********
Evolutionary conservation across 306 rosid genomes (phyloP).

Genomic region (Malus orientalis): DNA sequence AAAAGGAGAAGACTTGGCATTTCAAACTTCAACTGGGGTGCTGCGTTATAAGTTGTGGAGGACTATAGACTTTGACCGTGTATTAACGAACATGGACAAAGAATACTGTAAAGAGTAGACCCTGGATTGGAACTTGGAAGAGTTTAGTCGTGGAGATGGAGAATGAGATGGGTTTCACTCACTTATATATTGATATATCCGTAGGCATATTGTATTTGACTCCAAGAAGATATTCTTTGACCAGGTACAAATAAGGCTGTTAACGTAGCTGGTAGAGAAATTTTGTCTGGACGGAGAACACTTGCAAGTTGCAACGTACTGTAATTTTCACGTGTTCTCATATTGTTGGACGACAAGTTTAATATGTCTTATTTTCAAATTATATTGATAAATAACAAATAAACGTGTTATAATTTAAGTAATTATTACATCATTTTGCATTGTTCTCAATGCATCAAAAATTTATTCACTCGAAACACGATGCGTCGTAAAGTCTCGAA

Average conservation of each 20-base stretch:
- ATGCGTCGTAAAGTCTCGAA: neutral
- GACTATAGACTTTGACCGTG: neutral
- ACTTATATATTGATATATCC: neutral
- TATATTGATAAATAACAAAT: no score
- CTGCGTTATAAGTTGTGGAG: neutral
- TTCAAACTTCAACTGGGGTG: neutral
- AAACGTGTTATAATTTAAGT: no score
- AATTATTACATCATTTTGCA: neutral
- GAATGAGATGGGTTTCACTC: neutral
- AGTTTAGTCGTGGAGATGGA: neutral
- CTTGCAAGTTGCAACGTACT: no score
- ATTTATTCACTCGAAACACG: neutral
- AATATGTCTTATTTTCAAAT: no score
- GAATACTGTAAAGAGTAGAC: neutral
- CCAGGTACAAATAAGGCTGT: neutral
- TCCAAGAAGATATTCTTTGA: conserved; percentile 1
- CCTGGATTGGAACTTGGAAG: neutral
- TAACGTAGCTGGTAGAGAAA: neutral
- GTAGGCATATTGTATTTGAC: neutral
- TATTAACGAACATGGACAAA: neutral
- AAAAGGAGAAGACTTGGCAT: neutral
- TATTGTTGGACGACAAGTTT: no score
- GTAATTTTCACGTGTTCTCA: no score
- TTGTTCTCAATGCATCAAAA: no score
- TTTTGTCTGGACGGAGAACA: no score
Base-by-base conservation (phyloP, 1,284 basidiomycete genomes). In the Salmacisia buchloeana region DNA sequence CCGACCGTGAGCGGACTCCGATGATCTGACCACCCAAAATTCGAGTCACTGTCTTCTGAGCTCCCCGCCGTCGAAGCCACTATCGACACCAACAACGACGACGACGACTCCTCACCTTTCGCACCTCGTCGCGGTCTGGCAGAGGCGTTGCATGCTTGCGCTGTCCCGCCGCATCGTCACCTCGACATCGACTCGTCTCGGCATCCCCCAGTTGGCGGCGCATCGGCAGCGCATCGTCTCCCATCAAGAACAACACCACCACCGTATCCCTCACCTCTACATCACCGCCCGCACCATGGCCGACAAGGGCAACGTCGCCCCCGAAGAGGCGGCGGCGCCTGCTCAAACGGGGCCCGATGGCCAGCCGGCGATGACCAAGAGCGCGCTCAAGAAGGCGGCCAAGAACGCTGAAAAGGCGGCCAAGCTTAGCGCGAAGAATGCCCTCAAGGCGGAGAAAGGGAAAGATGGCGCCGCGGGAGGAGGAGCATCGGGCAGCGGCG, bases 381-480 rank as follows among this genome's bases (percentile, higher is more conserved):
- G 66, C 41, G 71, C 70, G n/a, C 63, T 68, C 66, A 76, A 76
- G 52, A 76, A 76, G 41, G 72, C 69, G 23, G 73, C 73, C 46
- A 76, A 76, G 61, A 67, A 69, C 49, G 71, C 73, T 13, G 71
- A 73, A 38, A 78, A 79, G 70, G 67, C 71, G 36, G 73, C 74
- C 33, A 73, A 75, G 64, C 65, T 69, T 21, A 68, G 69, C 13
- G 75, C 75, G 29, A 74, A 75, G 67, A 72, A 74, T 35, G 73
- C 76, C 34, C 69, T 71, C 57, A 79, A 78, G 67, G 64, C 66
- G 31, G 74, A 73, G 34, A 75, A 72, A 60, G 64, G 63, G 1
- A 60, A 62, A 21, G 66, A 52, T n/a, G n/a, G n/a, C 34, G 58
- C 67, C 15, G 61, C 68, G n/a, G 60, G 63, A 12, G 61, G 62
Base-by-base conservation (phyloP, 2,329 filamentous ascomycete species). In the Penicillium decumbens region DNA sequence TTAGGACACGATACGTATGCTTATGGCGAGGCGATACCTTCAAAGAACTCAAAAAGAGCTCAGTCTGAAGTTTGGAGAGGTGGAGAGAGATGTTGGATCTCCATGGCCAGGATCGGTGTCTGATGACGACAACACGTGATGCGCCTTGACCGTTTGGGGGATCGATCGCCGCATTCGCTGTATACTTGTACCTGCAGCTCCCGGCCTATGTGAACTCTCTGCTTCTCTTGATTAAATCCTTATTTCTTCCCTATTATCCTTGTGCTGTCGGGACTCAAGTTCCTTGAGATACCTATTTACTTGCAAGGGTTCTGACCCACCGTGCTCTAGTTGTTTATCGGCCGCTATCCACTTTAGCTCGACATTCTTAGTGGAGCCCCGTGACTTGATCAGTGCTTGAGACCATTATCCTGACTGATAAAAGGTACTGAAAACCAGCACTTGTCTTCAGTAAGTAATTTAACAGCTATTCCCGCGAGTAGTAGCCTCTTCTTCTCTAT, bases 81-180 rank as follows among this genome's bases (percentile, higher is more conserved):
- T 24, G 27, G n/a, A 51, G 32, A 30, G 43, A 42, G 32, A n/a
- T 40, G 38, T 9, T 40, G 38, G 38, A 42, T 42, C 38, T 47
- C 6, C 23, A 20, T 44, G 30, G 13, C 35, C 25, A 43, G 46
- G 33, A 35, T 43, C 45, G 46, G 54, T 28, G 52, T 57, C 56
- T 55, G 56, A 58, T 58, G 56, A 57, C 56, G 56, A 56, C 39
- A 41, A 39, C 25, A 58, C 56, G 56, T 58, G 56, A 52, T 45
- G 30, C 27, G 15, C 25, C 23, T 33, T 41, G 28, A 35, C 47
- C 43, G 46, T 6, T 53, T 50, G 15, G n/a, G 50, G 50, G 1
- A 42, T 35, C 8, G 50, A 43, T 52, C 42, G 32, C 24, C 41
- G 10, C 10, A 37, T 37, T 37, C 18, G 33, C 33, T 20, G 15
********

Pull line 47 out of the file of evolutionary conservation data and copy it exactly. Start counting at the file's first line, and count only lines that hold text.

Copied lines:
- G 30, C 27, G 15, C 25, C 23, T 33, T 41, G 28, A 35, C 47